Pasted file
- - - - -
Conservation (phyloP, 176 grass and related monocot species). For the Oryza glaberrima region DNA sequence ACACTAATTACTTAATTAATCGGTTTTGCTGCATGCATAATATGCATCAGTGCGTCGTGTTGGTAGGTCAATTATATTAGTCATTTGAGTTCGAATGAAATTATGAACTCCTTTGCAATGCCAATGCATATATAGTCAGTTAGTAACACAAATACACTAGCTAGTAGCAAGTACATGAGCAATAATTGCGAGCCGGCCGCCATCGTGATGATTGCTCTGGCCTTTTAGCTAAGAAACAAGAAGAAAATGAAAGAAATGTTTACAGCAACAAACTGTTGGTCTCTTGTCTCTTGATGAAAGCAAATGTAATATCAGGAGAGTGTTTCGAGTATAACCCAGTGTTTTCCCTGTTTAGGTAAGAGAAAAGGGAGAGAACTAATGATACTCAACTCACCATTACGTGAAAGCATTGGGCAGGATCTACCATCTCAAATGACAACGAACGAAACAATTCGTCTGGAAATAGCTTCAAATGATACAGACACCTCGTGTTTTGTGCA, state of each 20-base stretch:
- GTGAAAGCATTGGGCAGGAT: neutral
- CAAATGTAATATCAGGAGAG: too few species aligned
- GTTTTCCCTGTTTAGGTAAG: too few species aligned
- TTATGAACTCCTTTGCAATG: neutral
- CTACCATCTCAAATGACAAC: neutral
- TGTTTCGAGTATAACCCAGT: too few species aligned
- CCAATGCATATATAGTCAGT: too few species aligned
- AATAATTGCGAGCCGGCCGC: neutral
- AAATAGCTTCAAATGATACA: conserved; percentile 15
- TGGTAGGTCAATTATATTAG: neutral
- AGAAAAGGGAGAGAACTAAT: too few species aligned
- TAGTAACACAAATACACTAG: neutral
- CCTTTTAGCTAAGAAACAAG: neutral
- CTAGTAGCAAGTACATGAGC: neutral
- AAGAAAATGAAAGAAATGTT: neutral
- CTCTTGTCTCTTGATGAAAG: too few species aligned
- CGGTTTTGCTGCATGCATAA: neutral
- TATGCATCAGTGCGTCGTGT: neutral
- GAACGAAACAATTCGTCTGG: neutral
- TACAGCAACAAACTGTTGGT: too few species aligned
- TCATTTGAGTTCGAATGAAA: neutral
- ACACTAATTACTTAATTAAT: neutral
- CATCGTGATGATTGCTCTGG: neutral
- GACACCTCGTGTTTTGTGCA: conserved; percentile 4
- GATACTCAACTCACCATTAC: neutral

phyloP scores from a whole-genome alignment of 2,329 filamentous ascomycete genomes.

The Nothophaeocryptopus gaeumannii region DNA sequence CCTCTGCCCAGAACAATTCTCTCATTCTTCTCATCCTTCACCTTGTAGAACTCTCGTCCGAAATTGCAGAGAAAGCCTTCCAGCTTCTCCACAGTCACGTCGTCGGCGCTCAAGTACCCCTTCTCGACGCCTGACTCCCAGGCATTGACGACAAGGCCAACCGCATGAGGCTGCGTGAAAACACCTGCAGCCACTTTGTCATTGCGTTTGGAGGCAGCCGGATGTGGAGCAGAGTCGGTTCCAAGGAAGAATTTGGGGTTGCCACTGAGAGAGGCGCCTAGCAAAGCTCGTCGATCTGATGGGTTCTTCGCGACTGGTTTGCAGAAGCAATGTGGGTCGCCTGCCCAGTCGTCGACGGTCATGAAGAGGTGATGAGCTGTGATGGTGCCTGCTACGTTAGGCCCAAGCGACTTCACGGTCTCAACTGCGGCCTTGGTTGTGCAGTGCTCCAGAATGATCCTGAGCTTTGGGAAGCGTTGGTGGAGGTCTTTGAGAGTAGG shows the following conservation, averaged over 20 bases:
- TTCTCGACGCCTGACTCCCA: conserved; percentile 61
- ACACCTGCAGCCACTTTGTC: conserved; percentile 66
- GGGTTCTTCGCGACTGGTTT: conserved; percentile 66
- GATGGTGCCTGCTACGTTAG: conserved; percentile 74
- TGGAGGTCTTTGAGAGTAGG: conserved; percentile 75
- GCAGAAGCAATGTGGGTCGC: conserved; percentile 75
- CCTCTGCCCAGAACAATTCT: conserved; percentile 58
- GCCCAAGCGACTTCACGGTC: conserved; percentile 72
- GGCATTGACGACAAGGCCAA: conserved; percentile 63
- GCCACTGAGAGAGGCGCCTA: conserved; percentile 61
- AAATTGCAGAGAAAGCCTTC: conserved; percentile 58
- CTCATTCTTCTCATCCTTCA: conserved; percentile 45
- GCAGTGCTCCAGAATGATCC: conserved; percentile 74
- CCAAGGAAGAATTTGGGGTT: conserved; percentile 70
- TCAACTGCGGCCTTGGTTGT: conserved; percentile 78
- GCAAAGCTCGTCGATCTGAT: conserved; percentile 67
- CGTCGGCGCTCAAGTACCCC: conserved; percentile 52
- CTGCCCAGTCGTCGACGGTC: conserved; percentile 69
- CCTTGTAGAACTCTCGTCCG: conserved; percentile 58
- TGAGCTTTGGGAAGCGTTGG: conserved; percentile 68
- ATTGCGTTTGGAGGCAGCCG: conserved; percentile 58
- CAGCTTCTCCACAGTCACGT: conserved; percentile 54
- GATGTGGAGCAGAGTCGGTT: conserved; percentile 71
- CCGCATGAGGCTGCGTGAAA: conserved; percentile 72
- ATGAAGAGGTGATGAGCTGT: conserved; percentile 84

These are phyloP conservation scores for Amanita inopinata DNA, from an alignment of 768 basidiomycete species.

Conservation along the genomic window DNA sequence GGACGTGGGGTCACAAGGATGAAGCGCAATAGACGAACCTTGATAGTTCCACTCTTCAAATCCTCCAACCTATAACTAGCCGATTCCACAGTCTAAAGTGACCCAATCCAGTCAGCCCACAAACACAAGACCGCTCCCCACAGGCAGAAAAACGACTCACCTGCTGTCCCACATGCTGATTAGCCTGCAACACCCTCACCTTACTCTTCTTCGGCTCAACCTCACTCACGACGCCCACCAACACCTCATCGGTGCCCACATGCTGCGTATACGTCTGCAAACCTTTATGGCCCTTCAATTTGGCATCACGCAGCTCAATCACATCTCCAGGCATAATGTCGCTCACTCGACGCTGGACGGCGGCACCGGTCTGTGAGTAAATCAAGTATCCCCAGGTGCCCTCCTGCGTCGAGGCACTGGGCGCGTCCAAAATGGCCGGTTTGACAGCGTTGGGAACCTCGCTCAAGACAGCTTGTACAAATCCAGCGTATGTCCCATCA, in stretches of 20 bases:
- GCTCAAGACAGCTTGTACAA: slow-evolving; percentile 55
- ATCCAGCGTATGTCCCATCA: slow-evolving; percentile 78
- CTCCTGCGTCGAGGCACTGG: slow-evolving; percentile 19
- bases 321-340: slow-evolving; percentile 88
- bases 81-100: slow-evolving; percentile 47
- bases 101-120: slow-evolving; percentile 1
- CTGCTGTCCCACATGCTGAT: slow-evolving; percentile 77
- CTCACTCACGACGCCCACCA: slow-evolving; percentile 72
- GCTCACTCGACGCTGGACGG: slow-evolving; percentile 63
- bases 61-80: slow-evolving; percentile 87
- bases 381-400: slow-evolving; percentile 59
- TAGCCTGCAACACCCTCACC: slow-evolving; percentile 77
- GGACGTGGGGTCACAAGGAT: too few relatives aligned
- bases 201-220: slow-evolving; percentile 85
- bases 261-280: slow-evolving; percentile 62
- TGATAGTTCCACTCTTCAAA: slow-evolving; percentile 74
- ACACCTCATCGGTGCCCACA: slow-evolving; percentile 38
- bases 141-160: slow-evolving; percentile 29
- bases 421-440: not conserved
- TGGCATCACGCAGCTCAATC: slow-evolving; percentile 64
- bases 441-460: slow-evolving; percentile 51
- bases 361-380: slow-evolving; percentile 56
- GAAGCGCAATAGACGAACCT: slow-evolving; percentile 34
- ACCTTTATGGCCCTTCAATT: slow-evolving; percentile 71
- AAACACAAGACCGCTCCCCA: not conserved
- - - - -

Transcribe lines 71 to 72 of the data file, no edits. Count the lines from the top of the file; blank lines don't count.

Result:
- TGATAGTTCCACTCTTCAAA: slow-evolving; percentile 74
- ACACCTCATCGGTGCCCACA: slow-evolving; percentile 38